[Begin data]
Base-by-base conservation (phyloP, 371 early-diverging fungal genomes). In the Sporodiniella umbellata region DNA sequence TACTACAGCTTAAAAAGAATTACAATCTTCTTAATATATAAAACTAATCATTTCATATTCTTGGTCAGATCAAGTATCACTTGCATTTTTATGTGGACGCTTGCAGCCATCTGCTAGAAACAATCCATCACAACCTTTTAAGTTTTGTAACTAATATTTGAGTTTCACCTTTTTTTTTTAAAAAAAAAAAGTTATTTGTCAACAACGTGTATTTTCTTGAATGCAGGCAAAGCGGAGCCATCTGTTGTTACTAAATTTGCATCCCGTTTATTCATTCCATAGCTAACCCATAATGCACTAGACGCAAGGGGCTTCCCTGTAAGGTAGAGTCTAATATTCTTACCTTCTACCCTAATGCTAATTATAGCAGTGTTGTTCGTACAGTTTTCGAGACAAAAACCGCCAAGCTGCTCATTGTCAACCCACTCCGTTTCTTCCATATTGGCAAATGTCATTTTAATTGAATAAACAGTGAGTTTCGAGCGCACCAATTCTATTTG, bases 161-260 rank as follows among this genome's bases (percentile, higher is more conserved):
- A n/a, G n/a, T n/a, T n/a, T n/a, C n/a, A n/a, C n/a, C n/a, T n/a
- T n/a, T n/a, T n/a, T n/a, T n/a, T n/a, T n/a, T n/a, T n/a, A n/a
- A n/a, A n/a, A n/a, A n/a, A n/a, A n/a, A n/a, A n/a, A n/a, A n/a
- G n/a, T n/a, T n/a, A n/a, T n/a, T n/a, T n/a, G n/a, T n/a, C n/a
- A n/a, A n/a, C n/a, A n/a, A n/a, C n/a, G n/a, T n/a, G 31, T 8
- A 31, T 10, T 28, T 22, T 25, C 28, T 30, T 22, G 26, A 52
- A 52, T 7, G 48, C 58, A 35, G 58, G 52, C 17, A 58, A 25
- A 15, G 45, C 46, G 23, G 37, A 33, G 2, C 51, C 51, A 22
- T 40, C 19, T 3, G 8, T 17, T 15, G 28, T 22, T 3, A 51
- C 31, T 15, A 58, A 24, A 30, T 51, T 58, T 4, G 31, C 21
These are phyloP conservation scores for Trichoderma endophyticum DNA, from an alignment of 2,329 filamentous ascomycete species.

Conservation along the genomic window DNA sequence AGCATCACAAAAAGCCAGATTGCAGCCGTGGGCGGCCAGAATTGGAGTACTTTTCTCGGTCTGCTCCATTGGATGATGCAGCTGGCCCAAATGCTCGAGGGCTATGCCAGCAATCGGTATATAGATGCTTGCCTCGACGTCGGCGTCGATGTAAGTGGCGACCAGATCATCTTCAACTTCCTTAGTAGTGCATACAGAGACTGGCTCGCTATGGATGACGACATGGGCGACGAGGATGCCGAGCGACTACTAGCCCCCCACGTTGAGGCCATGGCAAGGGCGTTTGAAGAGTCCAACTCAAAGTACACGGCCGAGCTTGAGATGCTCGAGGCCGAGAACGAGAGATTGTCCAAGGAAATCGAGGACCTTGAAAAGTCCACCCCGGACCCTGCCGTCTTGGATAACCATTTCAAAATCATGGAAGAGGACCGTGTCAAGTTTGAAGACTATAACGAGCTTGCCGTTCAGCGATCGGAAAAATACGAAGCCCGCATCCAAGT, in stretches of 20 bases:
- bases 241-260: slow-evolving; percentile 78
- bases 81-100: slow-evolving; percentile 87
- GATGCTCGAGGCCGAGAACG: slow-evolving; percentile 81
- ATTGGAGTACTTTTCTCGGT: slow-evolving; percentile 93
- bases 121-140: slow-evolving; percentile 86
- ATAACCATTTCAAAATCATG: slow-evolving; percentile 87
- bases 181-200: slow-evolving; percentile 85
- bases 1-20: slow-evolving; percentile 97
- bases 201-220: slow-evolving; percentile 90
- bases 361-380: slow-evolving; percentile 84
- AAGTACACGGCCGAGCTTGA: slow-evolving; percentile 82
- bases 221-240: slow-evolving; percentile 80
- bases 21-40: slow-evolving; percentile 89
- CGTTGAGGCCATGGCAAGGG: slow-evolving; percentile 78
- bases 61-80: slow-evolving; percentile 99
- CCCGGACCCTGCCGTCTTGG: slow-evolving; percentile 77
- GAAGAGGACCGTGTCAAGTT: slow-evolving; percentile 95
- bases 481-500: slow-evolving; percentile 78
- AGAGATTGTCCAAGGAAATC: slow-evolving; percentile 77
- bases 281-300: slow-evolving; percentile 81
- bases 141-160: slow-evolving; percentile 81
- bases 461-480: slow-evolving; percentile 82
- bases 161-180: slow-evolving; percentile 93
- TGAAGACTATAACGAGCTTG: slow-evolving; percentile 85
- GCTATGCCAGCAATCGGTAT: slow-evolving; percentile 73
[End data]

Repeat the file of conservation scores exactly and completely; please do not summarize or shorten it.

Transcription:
Base-by-base conservation (phyloP, 371 early-diverging fungal genomes). In the Sporodiniella umbellata region DNA sequence TACTACAGCTTAAAAAGAATTACAATCTTCTTAATATATAAAACTAATCATTTCATATTCTTGGTCAGATCAAGTATCACTTGCATTTTTATGTGGACGCTTGCAGCCATCTGCTAGAAACAATCCATCACAACCTTTTAAGTTTTGTAACTAATATTTGAGTTTCACCTTTTTTTTTTAAAAAAAAAAAGTTATTTGTCAACAACGTGTATTTTCTTGAATGCAGGCAAAGCGGAGCCATCTGTTGTTACTAAATTTGCATCCCGTTTATTCATTCCATAGCTAACCCATAATGCACTAGACGCAAGGGGCTTCCCTGTAAGGTAGAGTCTAATATTCTTACCTTCTACCCTAATGCTAATTATAGCAGTGTTGTTCGTACAGTTTTCGAGACAAAAACCGCCAAGCTGCTCATTGTCAACCCACTCCGTTTCTTCCATATTGGCAAATGTCATTTTAATTGAATAAACAGTGAGTTTCGAGCGCACCAATTCTATTTG, bases 161-260 rank as follows among this genome's bases (percentile, higher is more conserved):
- A n/a, G n/a, T n/a, T n/a, T n/a, C n/a, A n/a, C n/a, C n/a, T n/a
- T n/a, T n/a, T n/a, T n/a, T n/a, T n/a, T n/a, T n/a, T n/a, A n/a
- A n/a, A n/a, A n/a, A n/a, A n/a, A n/a, A n/a, A n/a, A n/a, A n/a
- G n/a, T n/a, T n/a, A n/a, T n/a, T n/a, T n/a, G n/a, T n/a, C n/a
- A n/a, A n/a, C n/a, A n/a, A n/a, C n/a, G n/a, T n/a, G 31, T 8
- A 31, T 10, T 28, T 22, T 25, C 28, T 30, T 22, G 26, A 52
- A 52, T 7, G 48, C 58, A 35, G 58, G 52, C 17, A 58, A 25
- A 15, G 45, C 46, G 23, G 37, A 33, G 2, C 51, C 51, A 22
- T 40, C 19, T 3, G 8, T 17, T 15, G 28, T 22, T 3, A 51
- C 31, T 15, A 58, A 24, A 30, T 51, T 58, T 4, G 31, C 21
These are phyloP conservation scores for Trichoderma endophyticum DNA, from an alignment of 2,329 filamentous ascomycete species.

Conservation along the genomic window DNA sequence AGCATCACAAAAAGCCAGATTGCAGCCGTGGGCGGCCAGAATTGGAGTACTTTTCTCGGTCTGCTCCATTGGATGATGCAGCTGGCCCAAATGCTCGAGGGCTATGCCAGCAATCGGTATATAGATGCTTGCCTCGACGTCGGCGTCGATGTAAGTGGCGACCAGATCATCTTCAACTTCCTTAGTAGTGCATACAGAGACTGGCTCGCTATGGATGACGACATGGGCGACGAGGATGCCGAGCGACTACTAGCCCCCCACGTTGAGGCCATGGCAAGGGCGTTTGAAGAGTCCAACTCAAAGTACACGGCCGAGCTTGAGATGCTCGAGGCCGAGAACGAGAGATTGTCCAAGGAAATCGAGGACCTTGAAAAGTCCACCCCGGACCCTGCCGTCTTGGATAACCATTTCAAAATCATGGAAGAGGACCGTGTCAAGTTTGAAGACTATAACGAGCTTGCCGTTCAGCGATCGGAAAAATACGAAGCCCGCATCCAAGT, in stretches of 20 bases:
- bases 241-260: slow-evolving; percentile 78
- bases 81-100: slow-evolving; percentile 87
- GATGCTCGAGGCCGAGAACG: slow-evolving; percentile 81
- ATTGGAGTACTTTTCTCGGT: slow-evolving; percentile 93
- bases 121-140: slow-evolving; percentile 86
- ATAACCATTTCAAAATCATG: slow-evolving; percentile 87
- bases 181-200: slow-evolving; percentile 85
- bases 1-20: slow-evolving; percentile 97
- bases 201-220: slow-evolving; percentile 90
- bases 361-380: slow-evolving; percentile 84
- AAGTACACGGCCGAGCTTGA: slow-evolving; percentile 82
- bases 221-240: slow-evolving; percentile 80
- bases 21-40: slow-evolving; percentile 89
- CGTTGAGGCCATGGCAAGGG: slow-evolving; percentile 78
- bases 61-80: slow-evolving; percentile 99
- CCCGGACCCTGCCGTCTTGG: slow-evolving; percentile 77
- GAAGAGGACCGTGTCAAGTT: slow-evolving; percentile 95
- bases 481-500: slow-evolving; percentile 78
- AGAGATTGTCCAAGGAAATC: slow-evolving; percentile 77
- bases 281-300: slow-evolving; percentile 81
- bases 141-160: slow-evolving; percentile 81
- bases 461-480: slow-evolving; percentile 82
- bases 161-180: slow-evolving; percentile 93
- TGAAGACTATAACGAGCTTG: slow-evolving; percentile 85
- GCTATGCCAGCAATCGGTAT: slow-evolving; percentile 73